The craze of people in India about gold is evident. However, in the last few years, many investment options have come up in gold. These include Gold ETFs, Sovereign Gold Bonds, Gold Mutual Funds of mutual funds. Despite this, the desire to invest in physical gold has not decreased.
Indian emotional relationship with Gold
People have a centuries-old association with gold. It is considered auspicious to buy gold on occasions like Diwali and Dhanteras. There is a trend of giving gold to the bride even in marriage. Many people also buy gold jewelery for investment purposes. The question is, how much gold can a person keep with him?
What is the Gold Control Act, 1968?
The Gold Control Act, 1968 was first applicable in India. Under this, people were not allowed to keep gold more than a limit. However, this act was abolished in June 1990. Again, the government did not introduce any law that sets the limit for holding gold. Therefore, there is currently no legal limit on the amount of gold an individual or family can hold.
What is the direction given by CBDT?
However, gold jewelery or other forms have been found in income tax raids. The reason for this is that there has been an old tradition of keeping gold in homes in the country. Therefore, it is not right to doubt about gold jewelery or any other form. Keeping this in mind, the Central Board of Direct Taxes (CBDT) had issued a directive in 1994.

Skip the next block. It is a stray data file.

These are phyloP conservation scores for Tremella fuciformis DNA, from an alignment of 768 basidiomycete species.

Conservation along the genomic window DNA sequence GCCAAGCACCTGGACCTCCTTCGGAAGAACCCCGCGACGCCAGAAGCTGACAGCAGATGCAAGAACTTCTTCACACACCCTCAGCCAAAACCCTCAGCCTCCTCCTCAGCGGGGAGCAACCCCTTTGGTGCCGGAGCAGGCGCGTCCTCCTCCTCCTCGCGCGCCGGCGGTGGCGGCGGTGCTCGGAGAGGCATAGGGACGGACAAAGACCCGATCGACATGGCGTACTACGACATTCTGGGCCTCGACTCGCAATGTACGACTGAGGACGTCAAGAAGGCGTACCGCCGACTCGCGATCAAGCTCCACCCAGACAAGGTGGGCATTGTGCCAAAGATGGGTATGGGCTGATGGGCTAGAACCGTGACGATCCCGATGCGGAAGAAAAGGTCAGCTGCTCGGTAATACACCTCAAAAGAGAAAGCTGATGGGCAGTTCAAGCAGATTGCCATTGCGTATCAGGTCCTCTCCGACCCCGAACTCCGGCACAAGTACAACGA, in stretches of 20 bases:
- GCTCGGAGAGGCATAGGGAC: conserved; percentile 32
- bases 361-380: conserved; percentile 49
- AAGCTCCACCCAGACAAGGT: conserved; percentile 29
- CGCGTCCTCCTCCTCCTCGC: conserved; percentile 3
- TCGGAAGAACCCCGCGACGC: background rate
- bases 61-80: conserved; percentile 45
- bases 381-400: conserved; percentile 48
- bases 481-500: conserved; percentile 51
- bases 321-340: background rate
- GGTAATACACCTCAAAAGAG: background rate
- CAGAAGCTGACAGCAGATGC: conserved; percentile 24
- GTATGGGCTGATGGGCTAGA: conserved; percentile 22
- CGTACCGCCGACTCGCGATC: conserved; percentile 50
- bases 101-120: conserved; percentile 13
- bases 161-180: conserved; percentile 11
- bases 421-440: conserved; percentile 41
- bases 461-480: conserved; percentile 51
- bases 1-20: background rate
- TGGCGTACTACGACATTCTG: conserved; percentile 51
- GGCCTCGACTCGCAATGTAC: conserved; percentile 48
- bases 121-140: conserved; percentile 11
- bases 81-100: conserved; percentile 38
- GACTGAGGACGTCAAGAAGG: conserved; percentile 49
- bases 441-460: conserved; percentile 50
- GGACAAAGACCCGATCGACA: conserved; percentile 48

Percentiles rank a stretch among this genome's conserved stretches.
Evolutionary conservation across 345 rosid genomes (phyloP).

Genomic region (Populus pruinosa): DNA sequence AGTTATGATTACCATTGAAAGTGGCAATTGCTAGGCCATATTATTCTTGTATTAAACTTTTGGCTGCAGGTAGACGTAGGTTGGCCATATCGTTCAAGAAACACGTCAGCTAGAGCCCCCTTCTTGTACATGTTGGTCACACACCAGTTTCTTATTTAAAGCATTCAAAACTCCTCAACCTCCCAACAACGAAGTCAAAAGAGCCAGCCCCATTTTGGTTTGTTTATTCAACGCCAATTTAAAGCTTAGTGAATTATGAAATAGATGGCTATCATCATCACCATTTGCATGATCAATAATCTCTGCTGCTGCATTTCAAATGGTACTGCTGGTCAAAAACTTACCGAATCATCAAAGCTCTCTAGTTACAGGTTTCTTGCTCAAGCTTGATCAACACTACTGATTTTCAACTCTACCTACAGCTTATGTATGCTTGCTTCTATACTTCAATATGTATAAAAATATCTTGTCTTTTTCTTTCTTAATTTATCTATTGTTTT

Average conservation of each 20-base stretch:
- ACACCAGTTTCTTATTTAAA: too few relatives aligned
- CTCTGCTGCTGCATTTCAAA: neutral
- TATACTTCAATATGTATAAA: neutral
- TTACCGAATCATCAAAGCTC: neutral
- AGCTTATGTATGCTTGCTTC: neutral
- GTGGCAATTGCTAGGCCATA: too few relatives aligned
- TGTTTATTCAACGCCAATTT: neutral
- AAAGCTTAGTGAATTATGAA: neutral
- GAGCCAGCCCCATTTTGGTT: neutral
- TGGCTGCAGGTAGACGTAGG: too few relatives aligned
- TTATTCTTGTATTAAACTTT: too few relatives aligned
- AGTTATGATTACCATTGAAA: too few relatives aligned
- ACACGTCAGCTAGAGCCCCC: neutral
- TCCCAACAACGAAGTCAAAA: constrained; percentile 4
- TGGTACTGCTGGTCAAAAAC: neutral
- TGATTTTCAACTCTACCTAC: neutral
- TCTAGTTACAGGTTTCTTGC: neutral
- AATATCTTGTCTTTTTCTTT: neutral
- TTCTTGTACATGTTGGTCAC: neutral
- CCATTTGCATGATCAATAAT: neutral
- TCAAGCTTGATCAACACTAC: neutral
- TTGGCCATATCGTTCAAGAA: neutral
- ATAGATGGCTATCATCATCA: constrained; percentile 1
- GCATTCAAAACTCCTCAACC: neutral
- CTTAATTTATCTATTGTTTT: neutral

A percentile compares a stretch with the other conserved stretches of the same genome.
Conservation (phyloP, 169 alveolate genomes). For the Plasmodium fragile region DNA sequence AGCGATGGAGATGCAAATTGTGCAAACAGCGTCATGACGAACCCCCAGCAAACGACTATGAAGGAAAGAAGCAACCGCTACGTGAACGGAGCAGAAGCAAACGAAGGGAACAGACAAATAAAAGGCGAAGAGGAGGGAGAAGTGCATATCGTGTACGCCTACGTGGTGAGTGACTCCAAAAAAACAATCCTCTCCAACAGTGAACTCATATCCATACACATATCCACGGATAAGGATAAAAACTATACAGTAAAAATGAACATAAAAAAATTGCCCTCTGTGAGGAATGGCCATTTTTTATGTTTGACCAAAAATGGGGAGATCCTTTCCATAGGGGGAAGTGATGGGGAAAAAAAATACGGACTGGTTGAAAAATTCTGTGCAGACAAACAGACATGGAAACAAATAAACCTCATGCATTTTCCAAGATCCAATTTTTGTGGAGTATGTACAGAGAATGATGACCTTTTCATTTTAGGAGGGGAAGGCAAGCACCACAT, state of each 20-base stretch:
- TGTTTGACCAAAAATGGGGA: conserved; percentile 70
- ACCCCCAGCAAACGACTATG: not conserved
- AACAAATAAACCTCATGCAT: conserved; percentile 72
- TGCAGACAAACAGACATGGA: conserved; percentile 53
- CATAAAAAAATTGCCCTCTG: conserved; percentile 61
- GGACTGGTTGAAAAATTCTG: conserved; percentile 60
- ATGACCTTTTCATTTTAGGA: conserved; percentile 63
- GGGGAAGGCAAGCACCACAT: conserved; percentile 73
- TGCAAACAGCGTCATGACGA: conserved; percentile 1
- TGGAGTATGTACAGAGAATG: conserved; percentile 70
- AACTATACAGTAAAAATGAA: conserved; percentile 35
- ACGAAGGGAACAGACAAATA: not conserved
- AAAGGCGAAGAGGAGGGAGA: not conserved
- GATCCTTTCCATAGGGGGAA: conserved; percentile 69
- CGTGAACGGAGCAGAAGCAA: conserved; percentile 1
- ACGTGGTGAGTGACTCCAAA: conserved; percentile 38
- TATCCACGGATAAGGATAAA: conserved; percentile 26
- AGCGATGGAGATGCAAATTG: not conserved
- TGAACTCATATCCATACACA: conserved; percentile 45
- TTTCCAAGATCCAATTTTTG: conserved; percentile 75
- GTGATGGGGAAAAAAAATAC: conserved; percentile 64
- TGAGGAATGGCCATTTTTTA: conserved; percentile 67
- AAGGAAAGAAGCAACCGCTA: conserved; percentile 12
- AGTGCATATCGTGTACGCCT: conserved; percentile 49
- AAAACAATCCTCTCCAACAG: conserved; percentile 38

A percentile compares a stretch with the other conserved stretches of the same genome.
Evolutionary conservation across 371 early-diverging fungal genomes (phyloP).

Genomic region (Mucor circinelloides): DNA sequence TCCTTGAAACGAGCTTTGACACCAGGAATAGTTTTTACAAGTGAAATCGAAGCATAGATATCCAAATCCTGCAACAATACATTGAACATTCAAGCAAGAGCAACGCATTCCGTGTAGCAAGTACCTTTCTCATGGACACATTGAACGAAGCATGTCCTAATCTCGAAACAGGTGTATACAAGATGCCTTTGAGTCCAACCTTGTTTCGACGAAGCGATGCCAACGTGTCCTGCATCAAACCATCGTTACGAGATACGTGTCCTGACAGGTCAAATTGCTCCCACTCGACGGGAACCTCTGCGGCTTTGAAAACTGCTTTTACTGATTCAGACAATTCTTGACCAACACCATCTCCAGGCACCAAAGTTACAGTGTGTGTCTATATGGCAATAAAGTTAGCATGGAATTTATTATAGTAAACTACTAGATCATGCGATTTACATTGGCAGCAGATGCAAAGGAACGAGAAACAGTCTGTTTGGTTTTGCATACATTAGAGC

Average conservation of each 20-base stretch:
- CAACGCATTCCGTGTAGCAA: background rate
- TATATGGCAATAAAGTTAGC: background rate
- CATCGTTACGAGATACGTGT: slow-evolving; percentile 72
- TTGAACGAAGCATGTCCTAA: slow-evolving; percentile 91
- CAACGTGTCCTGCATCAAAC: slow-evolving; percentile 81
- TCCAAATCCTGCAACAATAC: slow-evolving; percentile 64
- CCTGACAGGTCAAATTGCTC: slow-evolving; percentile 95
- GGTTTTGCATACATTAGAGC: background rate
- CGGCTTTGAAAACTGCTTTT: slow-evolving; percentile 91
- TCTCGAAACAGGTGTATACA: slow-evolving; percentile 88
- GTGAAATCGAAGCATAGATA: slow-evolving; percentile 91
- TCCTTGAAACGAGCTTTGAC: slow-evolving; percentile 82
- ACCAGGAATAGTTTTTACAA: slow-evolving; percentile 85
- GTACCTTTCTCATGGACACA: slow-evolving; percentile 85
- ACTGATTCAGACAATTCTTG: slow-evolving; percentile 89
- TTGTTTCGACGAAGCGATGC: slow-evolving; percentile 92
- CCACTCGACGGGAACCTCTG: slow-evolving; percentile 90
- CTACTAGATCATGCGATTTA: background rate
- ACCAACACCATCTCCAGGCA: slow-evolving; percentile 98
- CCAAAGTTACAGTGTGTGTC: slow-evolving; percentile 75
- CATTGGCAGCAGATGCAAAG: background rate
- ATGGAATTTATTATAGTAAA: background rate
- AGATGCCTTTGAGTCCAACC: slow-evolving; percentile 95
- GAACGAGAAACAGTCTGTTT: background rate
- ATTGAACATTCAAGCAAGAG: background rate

This instruction of CBDT was for Income Tax Officers. It said that gold jewelery or gold in any other form should not be confiscated during the raids. For this, different limits of quantity were fixed for the members of the family.
What is the limit in the instructions of CBDT?
According to this, if a married woman finds gold jewelery up to 500 grams, then the tax authorities will not seize it. If an unmarried woman finds gold jewelery up to 250 grams, it will not be confiscated. Gold jewelery up to 100 grams of a married or unmarried male member shall not be confiscated.
It should be noted that this quantity limit is for one member of the family. This means if there are two married female members in the family then the total limit will increase from 500 grams to one kilogram. The purpose of this CBDT directive was to keep the seizure of every gold jewelery out of the process of confiscation. Confiscation of every gold jewelery increases the number of disputes.
It is important to understand that this CBDT directive does not confer any legal right to hold gold jewellery. It also does not set legal limits. Its purpose is to provide relief to taxpayers from confiscation of only gold jewelery during raids. It is also important to understand that these instructions apply only to family jewelry or other jewelry.
If gold jewelery is found with any member from outside the family, it can be confiscated by the tax authorities.